Two small windows and 3 bare bulbs, hanging on twisted cords, light the surgery (one of the bulbs is broken).
We have set up clinic in a village pre-school. An occasional wall painting decorates the sparse interior which is infused with red dust. Keeping the dirt out is impossible, especially after two thunder storms. A chalkboard in the admin room tells an unknown story in Arabic. A few small wooden chairs and desks have been arranged for our triage area. An excited crowd of adults and children jostle for position by the entranceway. A buzz of Arabic, Berber, and French fills the airwaves. We are the only ones speaking English.
The equipment is basic – 3 portable, non electric, dental chairs set up in a row. The kitchen has been converted to the sterilising room – with washing bowls, an ultrasonic cleaner and portable autoclave. There is no hot water and one toilet.
All instruments and materials have been donated – no option to be fussy about what we use. Such is the amity of the team that we manage remarkably efficiently and jovially.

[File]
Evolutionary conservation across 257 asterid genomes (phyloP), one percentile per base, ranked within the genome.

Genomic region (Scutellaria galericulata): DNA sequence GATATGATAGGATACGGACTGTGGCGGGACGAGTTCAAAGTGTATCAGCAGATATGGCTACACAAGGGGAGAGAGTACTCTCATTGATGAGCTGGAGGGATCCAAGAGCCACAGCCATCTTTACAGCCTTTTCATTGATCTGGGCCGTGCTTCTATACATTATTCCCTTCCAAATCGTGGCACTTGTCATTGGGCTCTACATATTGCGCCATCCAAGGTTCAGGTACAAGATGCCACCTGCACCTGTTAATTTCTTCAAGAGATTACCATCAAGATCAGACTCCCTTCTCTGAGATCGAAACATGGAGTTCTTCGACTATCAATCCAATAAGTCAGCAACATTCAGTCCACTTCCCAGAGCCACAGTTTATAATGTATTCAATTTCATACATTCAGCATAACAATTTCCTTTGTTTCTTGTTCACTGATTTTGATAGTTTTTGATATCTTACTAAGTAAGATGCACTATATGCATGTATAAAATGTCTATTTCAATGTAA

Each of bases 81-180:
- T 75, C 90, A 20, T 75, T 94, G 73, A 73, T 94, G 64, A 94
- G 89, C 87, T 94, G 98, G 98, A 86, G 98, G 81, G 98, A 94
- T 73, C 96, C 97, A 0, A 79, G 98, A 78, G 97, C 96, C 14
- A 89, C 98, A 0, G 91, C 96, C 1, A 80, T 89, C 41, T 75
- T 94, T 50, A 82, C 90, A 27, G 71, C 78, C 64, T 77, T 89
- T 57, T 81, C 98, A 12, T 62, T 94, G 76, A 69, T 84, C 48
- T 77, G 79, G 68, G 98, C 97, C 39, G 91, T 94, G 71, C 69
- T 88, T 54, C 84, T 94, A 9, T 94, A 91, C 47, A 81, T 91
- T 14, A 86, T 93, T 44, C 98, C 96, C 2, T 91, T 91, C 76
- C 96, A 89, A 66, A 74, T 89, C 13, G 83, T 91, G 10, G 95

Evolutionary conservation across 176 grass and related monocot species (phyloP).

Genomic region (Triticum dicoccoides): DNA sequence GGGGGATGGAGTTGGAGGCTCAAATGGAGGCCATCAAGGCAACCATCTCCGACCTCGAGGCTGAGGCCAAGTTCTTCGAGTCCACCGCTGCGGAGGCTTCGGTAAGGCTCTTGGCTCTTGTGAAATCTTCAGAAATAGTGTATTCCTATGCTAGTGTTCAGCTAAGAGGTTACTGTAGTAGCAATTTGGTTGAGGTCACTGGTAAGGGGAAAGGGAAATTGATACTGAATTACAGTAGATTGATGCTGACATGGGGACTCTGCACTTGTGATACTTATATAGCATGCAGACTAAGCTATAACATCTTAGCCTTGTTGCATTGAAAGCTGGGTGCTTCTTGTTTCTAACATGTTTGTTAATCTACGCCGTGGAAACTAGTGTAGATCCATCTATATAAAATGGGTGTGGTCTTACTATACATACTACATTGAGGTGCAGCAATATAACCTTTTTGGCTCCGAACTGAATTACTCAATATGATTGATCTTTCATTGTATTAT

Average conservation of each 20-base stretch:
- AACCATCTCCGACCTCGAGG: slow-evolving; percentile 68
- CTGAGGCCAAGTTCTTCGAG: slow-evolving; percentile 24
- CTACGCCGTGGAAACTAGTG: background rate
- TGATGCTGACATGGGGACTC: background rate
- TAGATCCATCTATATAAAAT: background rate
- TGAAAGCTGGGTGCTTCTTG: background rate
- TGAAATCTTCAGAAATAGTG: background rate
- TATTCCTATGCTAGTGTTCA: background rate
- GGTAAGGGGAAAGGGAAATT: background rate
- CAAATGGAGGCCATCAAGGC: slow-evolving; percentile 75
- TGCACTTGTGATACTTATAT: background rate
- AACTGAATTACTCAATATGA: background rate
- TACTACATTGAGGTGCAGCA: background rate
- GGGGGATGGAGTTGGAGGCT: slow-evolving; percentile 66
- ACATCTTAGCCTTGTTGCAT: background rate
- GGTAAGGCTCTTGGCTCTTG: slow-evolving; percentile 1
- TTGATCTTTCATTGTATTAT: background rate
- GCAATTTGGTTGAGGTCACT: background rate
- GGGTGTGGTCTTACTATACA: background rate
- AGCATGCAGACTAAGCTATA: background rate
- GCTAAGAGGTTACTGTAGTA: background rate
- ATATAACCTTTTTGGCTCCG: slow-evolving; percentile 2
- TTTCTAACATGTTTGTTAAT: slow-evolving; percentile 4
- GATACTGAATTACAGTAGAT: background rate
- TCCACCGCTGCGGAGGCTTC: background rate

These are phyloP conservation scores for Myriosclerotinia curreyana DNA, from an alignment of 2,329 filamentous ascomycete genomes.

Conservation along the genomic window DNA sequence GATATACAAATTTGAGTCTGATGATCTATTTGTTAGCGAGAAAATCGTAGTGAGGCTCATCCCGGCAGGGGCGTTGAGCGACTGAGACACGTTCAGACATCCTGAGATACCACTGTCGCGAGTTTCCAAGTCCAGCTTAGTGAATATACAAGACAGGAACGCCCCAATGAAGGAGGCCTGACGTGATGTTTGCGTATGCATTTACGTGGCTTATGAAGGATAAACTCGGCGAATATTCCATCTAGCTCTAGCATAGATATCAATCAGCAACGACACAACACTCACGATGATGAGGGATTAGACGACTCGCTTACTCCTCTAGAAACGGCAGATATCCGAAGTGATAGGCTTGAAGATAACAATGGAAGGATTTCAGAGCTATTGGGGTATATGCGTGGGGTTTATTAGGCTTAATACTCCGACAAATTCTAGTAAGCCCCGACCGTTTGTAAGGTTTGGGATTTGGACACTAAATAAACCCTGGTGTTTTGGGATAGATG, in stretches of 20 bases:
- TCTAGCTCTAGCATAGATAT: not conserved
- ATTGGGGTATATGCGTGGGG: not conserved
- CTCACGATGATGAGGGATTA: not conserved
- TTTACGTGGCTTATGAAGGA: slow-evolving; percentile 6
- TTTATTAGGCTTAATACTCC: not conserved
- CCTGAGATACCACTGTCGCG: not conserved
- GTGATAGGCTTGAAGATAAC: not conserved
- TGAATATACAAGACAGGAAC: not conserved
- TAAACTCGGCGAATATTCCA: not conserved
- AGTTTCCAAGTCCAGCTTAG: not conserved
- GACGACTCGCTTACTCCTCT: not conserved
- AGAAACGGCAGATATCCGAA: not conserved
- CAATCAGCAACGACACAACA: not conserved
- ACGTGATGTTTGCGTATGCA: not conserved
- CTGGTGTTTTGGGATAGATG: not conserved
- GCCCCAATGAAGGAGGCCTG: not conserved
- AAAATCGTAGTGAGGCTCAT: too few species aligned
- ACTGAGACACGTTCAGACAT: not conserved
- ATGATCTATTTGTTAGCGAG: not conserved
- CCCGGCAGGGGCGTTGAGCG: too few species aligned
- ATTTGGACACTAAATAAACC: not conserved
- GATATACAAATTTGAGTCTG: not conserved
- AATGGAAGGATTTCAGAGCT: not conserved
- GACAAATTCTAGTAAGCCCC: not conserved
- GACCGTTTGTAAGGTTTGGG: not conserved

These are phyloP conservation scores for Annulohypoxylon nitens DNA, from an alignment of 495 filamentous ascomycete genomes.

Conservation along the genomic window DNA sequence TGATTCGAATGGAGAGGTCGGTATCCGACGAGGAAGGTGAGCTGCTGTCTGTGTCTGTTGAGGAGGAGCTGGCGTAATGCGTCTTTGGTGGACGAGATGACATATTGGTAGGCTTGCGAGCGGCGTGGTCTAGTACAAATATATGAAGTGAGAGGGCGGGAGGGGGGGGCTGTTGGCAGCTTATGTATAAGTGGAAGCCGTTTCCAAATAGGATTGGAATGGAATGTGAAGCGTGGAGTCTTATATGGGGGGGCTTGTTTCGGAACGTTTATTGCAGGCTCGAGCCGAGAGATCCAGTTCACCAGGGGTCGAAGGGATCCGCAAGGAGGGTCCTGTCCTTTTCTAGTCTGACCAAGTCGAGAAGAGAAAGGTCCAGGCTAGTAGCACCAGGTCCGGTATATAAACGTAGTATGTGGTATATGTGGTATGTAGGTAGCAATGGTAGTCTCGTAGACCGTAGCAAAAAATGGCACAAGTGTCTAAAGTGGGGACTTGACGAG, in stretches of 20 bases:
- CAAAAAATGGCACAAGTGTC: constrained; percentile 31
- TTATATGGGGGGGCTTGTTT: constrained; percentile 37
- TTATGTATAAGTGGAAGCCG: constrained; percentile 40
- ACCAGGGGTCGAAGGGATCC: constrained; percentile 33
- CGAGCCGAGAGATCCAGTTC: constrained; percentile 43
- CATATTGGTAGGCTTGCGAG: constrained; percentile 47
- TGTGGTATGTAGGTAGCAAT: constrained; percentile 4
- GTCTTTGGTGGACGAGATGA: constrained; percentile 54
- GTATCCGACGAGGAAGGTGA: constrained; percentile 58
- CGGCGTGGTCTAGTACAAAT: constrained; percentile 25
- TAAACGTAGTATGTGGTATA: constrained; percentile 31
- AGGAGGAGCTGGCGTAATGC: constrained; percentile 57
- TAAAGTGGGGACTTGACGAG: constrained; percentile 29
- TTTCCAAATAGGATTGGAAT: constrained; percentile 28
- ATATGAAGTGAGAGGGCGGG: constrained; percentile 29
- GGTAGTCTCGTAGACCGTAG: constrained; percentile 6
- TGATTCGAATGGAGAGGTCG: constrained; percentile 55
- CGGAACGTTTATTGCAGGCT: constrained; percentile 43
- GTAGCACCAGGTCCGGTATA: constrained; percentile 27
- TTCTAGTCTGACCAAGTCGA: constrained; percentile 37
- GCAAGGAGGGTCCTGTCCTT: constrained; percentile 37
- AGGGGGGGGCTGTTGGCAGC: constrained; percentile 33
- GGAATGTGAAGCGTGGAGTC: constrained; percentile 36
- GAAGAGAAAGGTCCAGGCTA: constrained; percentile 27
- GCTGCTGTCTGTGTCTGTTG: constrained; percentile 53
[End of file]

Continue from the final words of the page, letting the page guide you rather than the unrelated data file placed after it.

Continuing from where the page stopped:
Egos cannot exist in this setting.
The patients are so grateful: their alternative is a visit to the market where a cheerful man multi tasks as Barber and Dentist. Perhaps you have never seen an old dental chair in the open air amongst the fish, meat and clothing stalls? Instruments are old and sterilised by flame. No anaesthetic is used … too much information? Frankly I think you should all hug your dentist with relief for what you have.
hug your dentist with relief for what you have
I need to confirm numbers but yesterday we treated 250 patients and today we were busier. Tomorrow is our last day in this village, hopefully everyone in need will get to see us.
(This is a diary excerpt from April. I went with the organisation Dental Mavericks. The image above is a colleague having a shave in the village, with the same person and at the same venue that dental work is done. Notice the hairdresser in the distance.)